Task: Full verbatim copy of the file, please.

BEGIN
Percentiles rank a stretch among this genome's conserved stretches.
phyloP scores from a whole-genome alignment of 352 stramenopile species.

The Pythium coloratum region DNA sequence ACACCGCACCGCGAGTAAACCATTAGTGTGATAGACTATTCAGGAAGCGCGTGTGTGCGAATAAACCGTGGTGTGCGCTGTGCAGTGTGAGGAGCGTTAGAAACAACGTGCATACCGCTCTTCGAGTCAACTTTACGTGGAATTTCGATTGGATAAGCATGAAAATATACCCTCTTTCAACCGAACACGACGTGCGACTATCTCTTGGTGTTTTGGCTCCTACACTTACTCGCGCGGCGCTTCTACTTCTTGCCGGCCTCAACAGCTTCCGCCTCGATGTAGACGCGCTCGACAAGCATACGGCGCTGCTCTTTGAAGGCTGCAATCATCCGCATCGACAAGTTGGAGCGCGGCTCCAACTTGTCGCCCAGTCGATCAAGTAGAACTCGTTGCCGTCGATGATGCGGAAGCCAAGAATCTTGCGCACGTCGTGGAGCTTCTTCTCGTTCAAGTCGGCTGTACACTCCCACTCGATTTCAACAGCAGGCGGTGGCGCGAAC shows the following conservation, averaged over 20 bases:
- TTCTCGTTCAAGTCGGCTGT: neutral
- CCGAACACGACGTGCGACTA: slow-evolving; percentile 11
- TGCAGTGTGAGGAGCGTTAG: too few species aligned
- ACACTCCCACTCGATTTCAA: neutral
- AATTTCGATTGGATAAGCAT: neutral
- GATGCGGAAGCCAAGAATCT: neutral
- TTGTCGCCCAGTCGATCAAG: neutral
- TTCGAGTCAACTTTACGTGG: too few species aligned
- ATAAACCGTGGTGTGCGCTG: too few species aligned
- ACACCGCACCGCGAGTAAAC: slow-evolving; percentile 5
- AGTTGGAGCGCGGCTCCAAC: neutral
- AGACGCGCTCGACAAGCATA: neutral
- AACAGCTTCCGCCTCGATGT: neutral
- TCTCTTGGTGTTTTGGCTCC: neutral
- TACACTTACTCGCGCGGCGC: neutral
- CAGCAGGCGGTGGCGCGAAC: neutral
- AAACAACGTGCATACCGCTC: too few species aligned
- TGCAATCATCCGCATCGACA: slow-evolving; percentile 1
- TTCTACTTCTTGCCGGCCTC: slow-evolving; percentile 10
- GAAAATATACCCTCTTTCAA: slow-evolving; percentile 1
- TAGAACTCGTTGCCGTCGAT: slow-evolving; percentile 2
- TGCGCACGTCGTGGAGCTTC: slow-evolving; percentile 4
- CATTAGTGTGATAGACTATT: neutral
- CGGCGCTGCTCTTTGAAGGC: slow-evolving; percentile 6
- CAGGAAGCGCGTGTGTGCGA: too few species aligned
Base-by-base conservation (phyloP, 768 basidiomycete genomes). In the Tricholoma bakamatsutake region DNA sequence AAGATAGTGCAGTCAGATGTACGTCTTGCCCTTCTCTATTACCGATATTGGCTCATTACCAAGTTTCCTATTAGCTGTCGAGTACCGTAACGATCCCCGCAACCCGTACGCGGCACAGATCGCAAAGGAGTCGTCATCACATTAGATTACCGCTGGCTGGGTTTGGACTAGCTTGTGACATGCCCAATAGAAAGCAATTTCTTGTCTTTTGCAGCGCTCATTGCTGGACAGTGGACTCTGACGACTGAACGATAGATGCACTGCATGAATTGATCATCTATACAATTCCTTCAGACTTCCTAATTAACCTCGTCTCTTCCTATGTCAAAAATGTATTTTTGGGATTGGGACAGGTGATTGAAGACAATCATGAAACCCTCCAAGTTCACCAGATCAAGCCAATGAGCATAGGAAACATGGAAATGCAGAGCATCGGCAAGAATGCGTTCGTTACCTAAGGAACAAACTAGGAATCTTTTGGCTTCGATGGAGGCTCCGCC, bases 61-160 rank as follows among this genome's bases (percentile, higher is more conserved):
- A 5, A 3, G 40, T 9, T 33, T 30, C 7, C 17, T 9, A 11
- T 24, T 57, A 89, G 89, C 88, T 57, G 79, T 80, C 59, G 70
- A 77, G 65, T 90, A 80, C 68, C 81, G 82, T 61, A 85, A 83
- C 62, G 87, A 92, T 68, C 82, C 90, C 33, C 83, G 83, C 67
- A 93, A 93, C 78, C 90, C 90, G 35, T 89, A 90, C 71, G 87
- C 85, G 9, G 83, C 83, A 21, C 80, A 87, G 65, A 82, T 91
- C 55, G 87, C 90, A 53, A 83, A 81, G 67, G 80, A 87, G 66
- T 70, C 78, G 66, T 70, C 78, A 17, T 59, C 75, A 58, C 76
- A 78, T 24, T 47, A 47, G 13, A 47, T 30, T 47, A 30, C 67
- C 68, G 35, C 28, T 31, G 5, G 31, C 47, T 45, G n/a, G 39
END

Percentiles rank a stretch among this genome's conserved stretches.
phyloP scores from a whole-genome alignment of 352 stramenopile species.

The Pythium coloratum region DNA sequence ACACCGCACCGCGAGTAAACCATTAGTGTGATAGACTATTCAGGAAGCGCGTGTGTGCGAATAAACCGTGGTGTGCGCTGTGCAGTGTGAGGAGCGTTAGAAACAACGTGCATACCGCTCTTCGAGTCAACTTTACGTGGAATTTCGATTGGATAAGCATGAAAATATACCCTCTTTCAACCGAACACGACGTGCGACTATCTCTTGGTGTTTTGGCTCCTACACTTACTCGCGCGGCGCTTCTACTTCTTGCCGGCCTCAACAGCTTCCGCCTCGATGTAGACGCGCTCGACAAGCATACGGCGCTGCTCTTTGAAGGCTGCAATCATCCGCATCGACAAGTTGGAGCGCGGCTCCAACTTGTCGCCCAGTCGATCAAGTAGAACTCGTTGCCGTCGATGATGCGGAAGCCAAGAATCTTGCGCACGTCGTGGAGCTTCTTCTCGTTCAAGTCGGCTGTACACTCCCACTCGATTTCAACAGCAGGCGGTGGCGCGAAC shows the following conservation, averaged over 20 bases:
- TTCTCGTTCAAGTCGGCTGT: neutral
- CCGAACACGACGTGCGACTA: slow-evolving; percentile 11
- TGCAGTGTGAGGAGCGTTAG: too few species aligned
- ACACTCCCACTCGATTTCAA: neutral
- AATTTCGATTGGATAAGCAT: neutral
- GATGCGGAAGCCAAGAATCT: neutral
- TTGTCGCCCAGTCGATCAAG: neutral
- TTCGAGTCAACTTTACGTGG: too few species aligned
- ATAAACCGTGGTGTGCGCTG: too few species aligned
- ACACCGCACCGCGAGTAAAC: slow-evolving; percentile 5
- AGTTGGAGCGCGGCTCCAAC: neutral
- AGACGCGCTCGACAAGCATA: neutral
- AACAGCTTCCGCCTCGATGT: neutral
- TCTCTTGGTGTTTTGGCTCC: neutral
- TACACTTACTCGCGCGGCGC: neutral
- CAGCAGGCGGTGGCGCGAAC: neutral
- AAACAACGTGCATACCGCTC: too few species aligned
- TGCAATCATCCGCATCGACA: slow-evolving; percentile 1
- TTCTACTTCTTGCCGGCCTC: slow-evolving; percentile 10
- GAAAATATACCCTCTTTCAA: slow-evolving; percentile 1
- TAGAACTCGTTGCCGTCGAT: slow-evolving; percentile 2
- TGCGCACGTCGTGGAGCTTC: slow-evolving; percentile 4
- CATTAGTGTGATAGACTATT: neutral
- CGGCGCTGCTCTTTGAAGGC: slow-evolving; percentile 6
- CAGGAAGCGCGTGTGTGCGA: too few species aligned
Base-by-base conservation (phyloP, 768 basidiomycete genomes). In the Tricholoma bakamatsutake region DNA sequence AAGATAGTGCAGTCAGATGTACGTCTTGCCCTTCTCTATTACCGATATTGGCTCATTACCAAGTTTCCTATTAGCTGTCGAGTACCGTAACGATCCCCGCAACCCGTACGCGGCACAGATCGCAAAGGAGTCGTCATCACATTAGATTACCGCTGGCTGGGTTTGGACTAGCTTGTGACATGCCCAATAGAAAGCAATTTCTTGTCTTTTGCAGCGCTCATTGCTGGACAGTGGACTCTGACGACTGAACGATAGATGCACTGCATGAATTGATCATCTATACAATTCCTTCAGACTTCCTAATTAACCTCGTCTCTTCCTATGTCAAAAATGTATTTTTGGGATTGGGACAGGTGATTGAAGACAATCATGAAACCCTCCAAGTTCACCAGATCAAGCCAATGAGCATAGGAAACATGGAAATGCAGAGCATCGGCAAGAATGCGTTCGTTACCTAAGGAACAAACTAGGAATCTTTTGGCTTCGATGGAGGCTCCGCC, bases 61-160 rank as follows among this genome's bases (percentile, higher is more conserved):
- A 5, A 3, G 40, T 9, T 33, T 30, C 7, C 17, T 9, A 11
- T 24, T 57, A 89, G 89, C 88, T 57, G 79, T 80, C 59, G 70
- A 77, G 65, T 90, A 80, C 68, C 81, G 82, T 61, A 85, A 83
- C 62, G 87, A 92, T 68, C 82, C 90, C 33, C 83, G 83, C 67
- A 93, A 93, C 78, C 90, C 90, G 35, T 89, A 90, C 71, G 87
- C 85, G 9, G 83, C 83, A 21, C 80, A 87, G 65, A 82, T 91
- C 55, G 87, C 90, A 53, A 83, A 81, G 67, G 80, A 87, G 66
- T 70, C 78, G 66, T 70, C 78, A 17, T 59, C 75, A 58, C 76
- A 78, T 24, T 47, A 47, G 13, A 47, T 30, T 47, A 30, C 67
- C 68, G 35, C 28, T 31, G 5, G 31, C 47, T 45, G n/a, G 39